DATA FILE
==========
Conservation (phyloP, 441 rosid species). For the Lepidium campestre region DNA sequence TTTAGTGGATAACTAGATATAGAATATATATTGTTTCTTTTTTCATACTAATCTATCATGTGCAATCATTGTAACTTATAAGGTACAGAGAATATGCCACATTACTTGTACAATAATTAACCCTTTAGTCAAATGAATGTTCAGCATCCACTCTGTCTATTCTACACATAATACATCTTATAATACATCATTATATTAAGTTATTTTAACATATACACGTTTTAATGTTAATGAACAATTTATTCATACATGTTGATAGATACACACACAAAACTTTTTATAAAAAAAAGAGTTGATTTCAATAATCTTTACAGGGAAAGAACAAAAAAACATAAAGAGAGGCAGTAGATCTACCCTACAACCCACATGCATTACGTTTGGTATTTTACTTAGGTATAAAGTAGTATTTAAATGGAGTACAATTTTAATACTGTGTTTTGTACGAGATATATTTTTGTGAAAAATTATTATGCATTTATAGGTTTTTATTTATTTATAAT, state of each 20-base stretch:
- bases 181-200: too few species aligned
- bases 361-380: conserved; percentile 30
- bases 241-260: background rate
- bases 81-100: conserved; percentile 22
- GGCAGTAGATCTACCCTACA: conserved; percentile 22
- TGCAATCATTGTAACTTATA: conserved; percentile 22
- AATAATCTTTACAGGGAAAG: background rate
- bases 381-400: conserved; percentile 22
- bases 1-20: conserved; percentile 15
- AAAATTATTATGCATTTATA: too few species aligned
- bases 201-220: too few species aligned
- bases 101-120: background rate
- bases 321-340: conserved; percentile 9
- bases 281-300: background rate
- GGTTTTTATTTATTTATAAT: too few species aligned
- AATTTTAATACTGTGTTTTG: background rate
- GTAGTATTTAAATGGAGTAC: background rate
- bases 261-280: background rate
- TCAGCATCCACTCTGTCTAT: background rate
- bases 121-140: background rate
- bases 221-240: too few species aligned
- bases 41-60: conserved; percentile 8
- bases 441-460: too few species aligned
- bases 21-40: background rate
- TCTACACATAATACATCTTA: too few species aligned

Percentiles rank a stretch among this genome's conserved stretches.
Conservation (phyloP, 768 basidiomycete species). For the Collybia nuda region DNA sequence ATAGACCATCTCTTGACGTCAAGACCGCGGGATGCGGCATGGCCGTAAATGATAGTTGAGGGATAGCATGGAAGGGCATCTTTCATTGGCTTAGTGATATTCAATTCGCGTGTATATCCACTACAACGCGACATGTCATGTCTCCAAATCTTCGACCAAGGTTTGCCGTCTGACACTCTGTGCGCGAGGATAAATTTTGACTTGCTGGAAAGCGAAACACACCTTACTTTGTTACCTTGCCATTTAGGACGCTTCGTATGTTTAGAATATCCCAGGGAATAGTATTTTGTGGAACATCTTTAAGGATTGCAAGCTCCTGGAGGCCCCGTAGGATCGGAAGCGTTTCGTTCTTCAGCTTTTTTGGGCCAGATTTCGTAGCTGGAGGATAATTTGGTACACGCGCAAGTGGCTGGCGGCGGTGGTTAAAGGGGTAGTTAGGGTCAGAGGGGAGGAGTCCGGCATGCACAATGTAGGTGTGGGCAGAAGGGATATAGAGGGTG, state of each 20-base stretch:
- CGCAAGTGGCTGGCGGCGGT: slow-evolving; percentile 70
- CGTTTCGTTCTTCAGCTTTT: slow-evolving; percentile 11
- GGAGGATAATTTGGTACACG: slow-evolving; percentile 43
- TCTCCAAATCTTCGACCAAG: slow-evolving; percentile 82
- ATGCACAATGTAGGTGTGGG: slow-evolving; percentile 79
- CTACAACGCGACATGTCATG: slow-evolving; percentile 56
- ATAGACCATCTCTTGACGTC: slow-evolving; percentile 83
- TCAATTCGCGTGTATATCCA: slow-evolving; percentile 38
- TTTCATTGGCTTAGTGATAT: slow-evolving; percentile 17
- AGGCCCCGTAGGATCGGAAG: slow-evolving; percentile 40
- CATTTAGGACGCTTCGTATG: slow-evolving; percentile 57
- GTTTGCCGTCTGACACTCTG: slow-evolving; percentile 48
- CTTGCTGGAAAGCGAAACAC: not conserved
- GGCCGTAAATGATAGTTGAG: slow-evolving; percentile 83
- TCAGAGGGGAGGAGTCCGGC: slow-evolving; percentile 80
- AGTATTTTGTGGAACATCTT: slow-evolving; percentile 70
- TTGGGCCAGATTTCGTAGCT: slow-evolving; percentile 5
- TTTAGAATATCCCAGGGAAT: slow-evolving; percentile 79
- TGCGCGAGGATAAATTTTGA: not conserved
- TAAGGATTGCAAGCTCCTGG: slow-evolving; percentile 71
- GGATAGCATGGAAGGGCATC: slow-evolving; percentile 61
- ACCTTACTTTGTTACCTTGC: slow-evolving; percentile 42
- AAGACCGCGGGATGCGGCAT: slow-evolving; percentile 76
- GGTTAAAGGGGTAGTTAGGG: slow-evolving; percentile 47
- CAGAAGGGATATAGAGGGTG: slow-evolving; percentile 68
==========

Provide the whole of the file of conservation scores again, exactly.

Conservation (phyloP, 441 rosid species). For the Lepidium campestre region DNA sequence TTTAGTGGATAACTAGATATAGAATATATATTGTTTCTTTTTTCATACTAATCTATCATGTGCAATCATTGTAACTTATAAGGTACAGAGAATATGCCACATTACTTGTACAATAATTAACCCTTTAGTCAAATGAATGTTCAGCATCCACTCTGTCTATTCTACACATAATACATCTTATAATACATCATTATATTAAGTTATTTTAACATATACACGTTTTAATGTTAATGAACAATTTATTCATACATGTTGATAGATACACACACAAAACTTTTTATAAAAAAAAGAGTTGATTTCAATAATCTTTACAGGGAAAGAACAAAAAAACATAAAGAGAGGCAGTAGATCTACCCTACAACCCACATGCATTACGTTTGGTATTTTACTTAGGTATAAAGTAGTATTTAAATGGAGTACAATTTTAATACTGTGTTTTGTACGAGATATATTTTTGTGAAAAATTATTATGCATTTATAGGTTTTTATTTATTTATAAT, state of each 20-base stretch:
- bases 181-200: too few species aligned
- bases 361-380: conserved; percentile 30
- bases 241-260: background rate
- bases 81-100: conserved; percentile 22
- GGCAGTAGATCTACCCTACA: conserved; percentile 22
- TGCAATCATTGTAACTTATA: conserved; percentile 22
- AATAATCTTTACAGGGAAAG: background rate
- bases 381-400: conserved; percentile 22
- bases 1-20: conserved; percentile 15
- AAAATTATTATGCATTTATA: too few species aligned
- bases 201-220: too few species aligned
- bases 101-120: background rate
- bases 321-340: conserved; percentile 9
- bases 281-300: background rate
- GGTTTTTATTTATTTATAAT: too few species aligned
- AATTTTAATACTGTGTTTTG: background rate
- GTAGTATTTAAATGGAGTAC: background rate
- bases 261-280: background rate
- TCAGCATCCACTCTGTCTAT: background rate
- bases 121-140: background rate
- bases 221-240: too few species aligned
- bases 41-60: conserved; percentile 8
- bases 441-460: too few species aligned
- bases 21-40: background rate
- TCTACACATAATACATCTTA: too few species aligned

Percentiles rank a stretch among this genome's conserved stretches.
Conservation (phyloP, 768 basidiomycete species). For the Collybia nuda region DNA sequence ATAGACCATCTCTTGACGTCAAGACCGCGGGATGCGGCATGGCCGTAAATGATAGTTGAGGGATAGCATGGAAGGGCATCTTTCATTGGCTTAGTGATATTCAATTCGCGTGTATATCCACTACAACGCGACATGTCATGTCTCCAAATCTTCGACCAAGGTTTGCCGTCTGACACTCTGTGCGCGAGGATAAATTTTGACTTGCTGGAAAGCGAAACACACCTTACTTTGTTACCTTGCCATTTAGGACGCTTCGTATGTTTAGAATATCCCAGGGAATAGTATTTTGTGGAACATCTTTAAGGATTGCAAGCTCCTGGAGGCCCCGTAGGATCGGAAGCGTTTCGTTCTTCAGCTTTTTTGGGCCAGATTTCGTAGCTGGAGGATAATTTGGTACACGCGCAAGTGGCTGGCGGCGGTGGTTAAAGGGGTAGTTAGGGTCAGAGGGGAGGAGTCCGGCATGCACAATGTAGGTGTGGGCAGAAGGGATATAGAGGGTG, state of each 20-base stretch:
- CGCAAGTGGCTGGCGGCGGT: slow-evolving; percentile 70
- CGTTTCGTTCTTCAGCTTTT: slow-evolving; percentile 11
- GGAGGATAATTTGGTACACG: slow-evolving; percentile 43
- TCTCCAAATCTTCGACCAAG: slow-evolving; percentile 82
- ATGCACAATGTAGGTGTGGG: slow-evolving; percentile 79
- CTACAACGCGACATGTCATG: slow-evolving; percentile 56
- ATAGACCATCTCTTGACGTC: slow-evolving; percentile 83
- TCAATTCGCGTGTATATCCA: slow-evolving; percentile 38
- TTTCATTGGCTTAGTGATAT: slow-evolving; percentile 17
- AGGCCCCGTAGGATCGGAAG: slow-evolving; percentile 40
- CATTTAGGACGCTTCGTATG: slow-evolving; percentile 57
- GTTTGCCGTCTGACACTCTG: slow-evolving; percentile 48
- CTTGCTGGAAAGCGAAACAC: not conserved
- GGCCGTAAATGATAGTTGAG: slow-evolving; percentile 83
- TCAGAGGGGAGGAGTCCGGC: slow-evolving; percentile 80
- AGTATTTTGTGGAACATCTT: slow-evolving; percentile 70
- TTGGGCCAGATTTCGTAGCT: slow-evolving; percentile 5
- TTTAGAATATCCCAGGGAAT: slow-evolving; percentile 79
- TGCGCGAGGATAAATTTTGA: not conserved
- TAAGGATTGCAAGCTCCTGG: slow-evolving; percentile 71
- GGATAGCATGGAAGGGCATC: slow-evolving; percentile 61
- ACCTTACTTTGTTACCTTGC: slow-evolving; percentile 42
- AAGACCGCGGGATGCGGCAT: slow-evolving; percentile 76
- GGTTAAAGGGGTAGTTAGGG: slow-evolving; percentile 47
- CAGAAGGGATATAGAGGGTG: slow-evolving; percentile 68